The Invisible Imaginary Ubiquitous Winged Witness

On Film-Making: An introduction to the craft of the director
by Alexander Mackendrick & Paul Cronin (Editor)

When on set or location, a film director is apt to have an absent manner, as if his mind were in another place. In a way this is true, for he is not really there. In spirit he has removed himself into the future and is already sitting in the movie-house, watching the screen as if it were a window into an imaginary world. Already a member of the audience for his as yet unmade film, the director is feeling what the future spectators of his work might feel and reacting as they might react.

As someone who seeks to know what will ‘work’ for the audience, the director becomes his audience whilst making his film. He looks at the crowd of people surrounding him in the studio in a strange way, blind and dead to much that is going on. Why? Because his mind is fragmented. He is screening out everything not relevant to the as yet not-present world of the story being told. Concentrating only on what he can see, he is busy arranging in his head the short, narrow segments, those disorientated pieces of this soon-to-be assembled reality that will be seen and heard through that open window of the cinema screen. He is, in his mind’s eye and ear, involved in make-believe just as complex as that of the actors before him. He is living not only in the future but also, in another sense, in the past, when, during the writing stage, he was gradually constructing a fully focused concept of the film: its atmosphere, its visual qualities, its characters’ appearance and behavior, their emotions and interactions.

Though nothing is fixed and finalized in his mind, standing on location as the individual personification of his future audience, he is able to run the film though in his mind’s eyes and ears. As he looks through the viewfinder and puts the jigsaw together, he is using his memory as a guide to the hundreds of decisions he has to make. His dream film is progressively becoming more concrete and specific: the actors have been chosen, the sets have been designed and constructed, the locations found, the dialogue revised and polished. Even though when shooting starts the director will be working just as much from his memorized fantasy as from anything that might appear in the typed-up shooting script, every single decision related to camera position, image size and editing pattern is determined by the question “What do I need to see now?” – with the ‘I’ being that group who exist in a now that is really the future: the potential audience.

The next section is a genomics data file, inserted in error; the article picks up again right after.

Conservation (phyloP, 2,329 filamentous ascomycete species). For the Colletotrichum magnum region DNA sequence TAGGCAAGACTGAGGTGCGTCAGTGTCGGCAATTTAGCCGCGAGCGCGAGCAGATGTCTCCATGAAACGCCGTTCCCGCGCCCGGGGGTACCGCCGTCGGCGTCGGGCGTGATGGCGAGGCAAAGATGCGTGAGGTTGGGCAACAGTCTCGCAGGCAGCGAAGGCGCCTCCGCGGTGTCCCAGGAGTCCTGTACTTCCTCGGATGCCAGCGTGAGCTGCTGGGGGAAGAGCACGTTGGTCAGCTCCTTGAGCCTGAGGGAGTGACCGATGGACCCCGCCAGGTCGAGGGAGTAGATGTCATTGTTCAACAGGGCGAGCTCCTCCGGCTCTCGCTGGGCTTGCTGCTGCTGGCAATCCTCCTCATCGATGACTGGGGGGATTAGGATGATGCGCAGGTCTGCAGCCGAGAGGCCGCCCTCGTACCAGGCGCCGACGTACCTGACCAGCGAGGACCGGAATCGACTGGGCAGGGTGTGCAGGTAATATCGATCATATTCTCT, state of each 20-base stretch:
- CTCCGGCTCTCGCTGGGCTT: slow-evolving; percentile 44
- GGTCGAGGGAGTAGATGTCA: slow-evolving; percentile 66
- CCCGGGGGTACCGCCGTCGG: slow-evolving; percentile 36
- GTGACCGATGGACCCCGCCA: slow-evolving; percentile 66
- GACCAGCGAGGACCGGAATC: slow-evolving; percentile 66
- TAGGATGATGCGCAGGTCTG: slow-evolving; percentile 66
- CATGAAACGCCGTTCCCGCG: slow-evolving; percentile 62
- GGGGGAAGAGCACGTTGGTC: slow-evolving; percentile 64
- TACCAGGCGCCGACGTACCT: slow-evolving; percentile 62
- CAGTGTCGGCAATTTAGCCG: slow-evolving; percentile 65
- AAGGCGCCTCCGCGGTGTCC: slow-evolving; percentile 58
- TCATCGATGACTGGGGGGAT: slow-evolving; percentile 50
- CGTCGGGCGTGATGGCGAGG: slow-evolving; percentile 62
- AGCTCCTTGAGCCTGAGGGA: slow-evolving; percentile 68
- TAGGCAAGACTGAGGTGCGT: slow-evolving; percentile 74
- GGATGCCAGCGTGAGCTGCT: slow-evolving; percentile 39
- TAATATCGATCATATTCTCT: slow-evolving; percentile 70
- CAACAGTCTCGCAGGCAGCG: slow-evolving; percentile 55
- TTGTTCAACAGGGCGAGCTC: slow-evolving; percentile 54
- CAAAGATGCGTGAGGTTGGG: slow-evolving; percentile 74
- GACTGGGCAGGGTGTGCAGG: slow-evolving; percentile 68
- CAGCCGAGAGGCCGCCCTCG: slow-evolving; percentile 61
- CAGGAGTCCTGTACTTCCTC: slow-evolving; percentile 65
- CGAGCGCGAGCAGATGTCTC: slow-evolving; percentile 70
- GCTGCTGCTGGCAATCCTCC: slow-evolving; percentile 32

I have tried to illustrate these ideas by creating a character who represents the director at this stage: the Invisible Imaginary Ubiquitous Winged Witness, a creature designed to personify the mind’s eye and ear of the director leaping about in time and space of an imaginary world constructed in front of the camera lens. This movement, this shifting point of view, is what the director needs when planning camera set-ups and staging performances.